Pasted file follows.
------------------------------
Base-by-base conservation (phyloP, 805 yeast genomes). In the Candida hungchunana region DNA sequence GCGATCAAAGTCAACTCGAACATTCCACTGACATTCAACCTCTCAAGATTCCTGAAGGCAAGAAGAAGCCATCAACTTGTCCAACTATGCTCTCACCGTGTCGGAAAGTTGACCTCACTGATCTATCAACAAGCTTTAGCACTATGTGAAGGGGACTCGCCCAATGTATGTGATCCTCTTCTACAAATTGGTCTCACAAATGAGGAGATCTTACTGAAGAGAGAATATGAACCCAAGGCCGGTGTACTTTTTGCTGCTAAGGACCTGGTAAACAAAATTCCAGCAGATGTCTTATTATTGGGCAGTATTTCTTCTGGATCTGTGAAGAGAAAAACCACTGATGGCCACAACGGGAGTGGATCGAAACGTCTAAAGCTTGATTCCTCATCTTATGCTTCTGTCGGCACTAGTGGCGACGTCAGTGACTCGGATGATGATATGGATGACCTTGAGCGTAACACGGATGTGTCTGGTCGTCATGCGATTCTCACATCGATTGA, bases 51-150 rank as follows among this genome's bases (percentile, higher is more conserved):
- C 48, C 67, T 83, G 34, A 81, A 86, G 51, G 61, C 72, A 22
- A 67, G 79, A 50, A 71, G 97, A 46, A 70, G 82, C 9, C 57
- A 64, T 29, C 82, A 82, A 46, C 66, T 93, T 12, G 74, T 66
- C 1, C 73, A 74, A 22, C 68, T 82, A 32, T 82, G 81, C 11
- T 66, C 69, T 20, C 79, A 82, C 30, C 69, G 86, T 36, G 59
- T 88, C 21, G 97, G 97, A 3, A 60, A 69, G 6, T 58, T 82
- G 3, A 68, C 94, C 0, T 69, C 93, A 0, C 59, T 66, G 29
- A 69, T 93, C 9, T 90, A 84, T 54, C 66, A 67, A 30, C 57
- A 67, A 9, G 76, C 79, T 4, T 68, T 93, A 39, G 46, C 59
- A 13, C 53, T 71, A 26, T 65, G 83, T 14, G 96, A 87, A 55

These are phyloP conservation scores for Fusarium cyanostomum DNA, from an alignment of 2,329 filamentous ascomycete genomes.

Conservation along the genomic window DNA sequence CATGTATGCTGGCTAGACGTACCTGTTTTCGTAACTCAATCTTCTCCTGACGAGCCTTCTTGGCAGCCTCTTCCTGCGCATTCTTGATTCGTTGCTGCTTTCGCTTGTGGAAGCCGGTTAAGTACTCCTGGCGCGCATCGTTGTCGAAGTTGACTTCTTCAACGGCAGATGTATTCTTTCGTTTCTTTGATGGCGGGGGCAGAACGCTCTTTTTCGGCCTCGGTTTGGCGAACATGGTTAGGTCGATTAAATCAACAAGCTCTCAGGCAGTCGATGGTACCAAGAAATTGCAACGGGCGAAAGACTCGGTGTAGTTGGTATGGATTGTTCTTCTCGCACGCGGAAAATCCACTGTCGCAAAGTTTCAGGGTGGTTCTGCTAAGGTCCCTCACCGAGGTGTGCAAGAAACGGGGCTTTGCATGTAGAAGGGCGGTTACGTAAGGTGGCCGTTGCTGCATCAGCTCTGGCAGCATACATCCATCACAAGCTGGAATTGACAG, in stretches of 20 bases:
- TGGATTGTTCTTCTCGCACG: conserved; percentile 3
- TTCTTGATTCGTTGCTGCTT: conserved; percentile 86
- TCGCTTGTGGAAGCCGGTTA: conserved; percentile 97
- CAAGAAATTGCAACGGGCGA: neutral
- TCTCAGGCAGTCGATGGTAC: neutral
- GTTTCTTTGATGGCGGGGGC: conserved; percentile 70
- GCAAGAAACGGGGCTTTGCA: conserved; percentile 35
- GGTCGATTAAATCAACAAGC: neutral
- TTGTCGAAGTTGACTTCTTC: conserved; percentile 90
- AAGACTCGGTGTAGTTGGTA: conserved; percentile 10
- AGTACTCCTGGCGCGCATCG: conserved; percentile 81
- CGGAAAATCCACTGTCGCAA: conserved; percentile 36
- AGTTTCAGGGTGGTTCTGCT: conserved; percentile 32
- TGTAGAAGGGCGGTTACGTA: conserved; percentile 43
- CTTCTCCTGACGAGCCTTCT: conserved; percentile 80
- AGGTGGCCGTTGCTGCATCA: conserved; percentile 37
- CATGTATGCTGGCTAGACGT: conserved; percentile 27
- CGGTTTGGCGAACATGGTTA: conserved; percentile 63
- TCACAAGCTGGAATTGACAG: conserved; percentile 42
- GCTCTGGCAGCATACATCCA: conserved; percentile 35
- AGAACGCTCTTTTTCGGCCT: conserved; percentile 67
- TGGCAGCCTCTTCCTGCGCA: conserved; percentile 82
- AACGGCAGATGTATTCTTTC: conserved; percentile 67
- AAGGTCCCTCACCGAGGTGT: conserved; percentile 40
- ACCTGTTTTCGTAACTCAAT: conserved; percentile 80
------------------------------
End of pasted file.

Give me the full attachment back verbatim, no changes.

Base-by-base conservation (phyloP, 805 yeast genomes). In the Candida hungchunana region DNA sequence GCGATCAAAGTCAACTCGAACATTCCACTGACATTCAACCTCTCAAGATTCCTGAAGGCAAGAAGAAGCCATCAACTTGTCCAACTATGCTCTCACCGTGTCGGAAAGTTGACCTCACTGATCTATCAACAAGCTTTAGCACTATGTGAAGGGGACTCGCCCAATGTATGTGATCCTCTTCTACAAATTGGTCTCACAAATGAGGAGATCTTACTGAAGAGAGAATATGAACCCAAGGCCGGTGTACTTTTTGCTGCTAAGGACCTGGTAAACAAAATTCCAGCAGATGTCTTATTATTGGGCAGTATTTCTTCTGGATCTGTGAAGAGAAAAACCACTGATGGCCACAACGGGAGTGGATCGAAACGTCTAAAGCTTGATTCCTCATCTTATGCTTCTGTCGGCACTAGTGGCGACGTCAGTGACTCGGATGATGATATGGATGACCTTGAGCGTAACACGGATGTGTCTGGTCGTCATGCGATTCTCACATCGATTGA, bases 51-150 rank as follows among this genome's bases (percentile, higher is more conserved):
- C 48, C 67, T 83, G 34, A 81, A 86, G 51, G 61, C 72, A 22
- A 67, G 79, A 50, A 71, G 97, A 46, A 70, G 82, C 9, C 57
- A 64, T 29, C 82, A 82, A 46, C 66, T 93, T 12, G 74, T 66
- C 1, C 73, A 74, A 22, C 68, T 82, A 32, T 82, G 81, C 11
- T 66, C 69, T 20, C 79, A 82, C 30, C 69, G 86, T 36, G 59
- T 88, C 21, G 97, G 97, A 3, A 60, A 69, G 6, T 58, T 82
- G 3, A 68, C 94, C 0, T 69, C 93, A 0, C 59, T 66, G 29
- A 69, T 93, C 9, T 90, A 84, T 54, C 66, A 67, A 30, C 57
- A 67, A 9, G 76, C 79, T 4, T 68, T 93, A 39, G 46, C 59
- A 13, C 53, T 71, A 26, T 65, G 83, T 14, G 96, A 87, A 55

These are phyloP conservation scores for Fusarium cyanostomum DNA, from an alignment of 2,329 filamentous ascomycete genomes.

Conservation along the genomic window DNA sequence CATGTATGCTGGCTAGACGTACCTGTTTTCGTAACTCAATCTTCTCCTGACGAGCCTTCTTGGCAGCCTCTTCCTGCGCATTCTTGATTCGTTGCTGCTTTCGCTTGTGGAAGCCGGTTAAGTACTCCTGGCGCGCATCGTTGTCGAAGTTGACTTCTTCAACGGCAGATGTATTCTTTCGTTTCTTTGATGGCGGGGGCAGAACGCTCTTTTTCGGCCTCGGTTTGGCGAACATGGTTAGGTCGATTAAATCAACAAGCTCTCAGGCAGTCGATGGTACCAAGAAATTGCAACGGGCGAAAGACTCGGTGTAGTTGGTATGGATTGTTCTTCTCGCACGCGGAAAATCCACTGTCGCAAAGTTTCAGGGTGGTTCTGCTAAGGTCCCTCACCGAGGTGTGCAAGAAACGGGGCTTTGCATGTAGAAGGGCGGTTACGTAAGGTGGCCGTTGCTGCATCAGCTCTGGCAGCATACATCCATCACAAGCTGGAATTGACAG, in stretches of 20 bases:
- TGGATTGTTCTTCTCGCACG: conserved; percentile 3
- TTCTTGATTCGTTGCTGCTT: conserved; percentile 86
- TCGCTTGTGGAAGCCGGTTA: conserved; percentile 97
- CAAGAAATTGCAACGGGCGA: neutral
- TCTCAGGCAGTCGATGGTAC: neutral
- GTTTCTTTGATGGCGGGGGC: conserved; percentile 70
- GCAAGAAACGGGGCTTTGCA: conserved; percentile 35
- GGTCGATTAAATCAACAAGC: neutral
- TTGTCGAAGTTGACTTCTTC: conserved; percentile 90
- AAGACTCGGTGTAGTTGGTA: conserved; percentile 10
- AGTACTCCTGGCGCGCATCG: conserved; percentile 81
- CGGAAAATCCACTGTCGCAA: conserved; percentile 36
- AGTTTCAGGGTGGTTCTGCT: conserved; percentile 32
- TGTAGAAGGGCGGTTACGTA: conserved; percentile 43
- CTTCTCCTGACGAGCCTTCT: conserved; percentile 80
- AGGTGGCCGTTGCTGCATCA: conserved; percentile 37
- CATGTATGCTGGCTAGACGT: conserved; percentile 27
- CGGTTTGGCGAACATGGTTA: conserved; percentile 63
- TCACAAGCTGGAATTGACAG: conserved; percentile 42
- GCTCTGGCAGCATACATCCA: conserved; percentile 35
- AGAACGCTCTTTTTCGGCCT: conserved; percentile 67
- TGGCAGCCTCTTCCTGCGCA: conserved; percentile 82
- AACGGCAGATGTATTCTTTC: conserved; percentile 67
- AAGGTCCCTCACCGAGGTGT: conserved; percentile 40
- ACCTGTTTTCGTAACTCAAT: conserved; percentile 80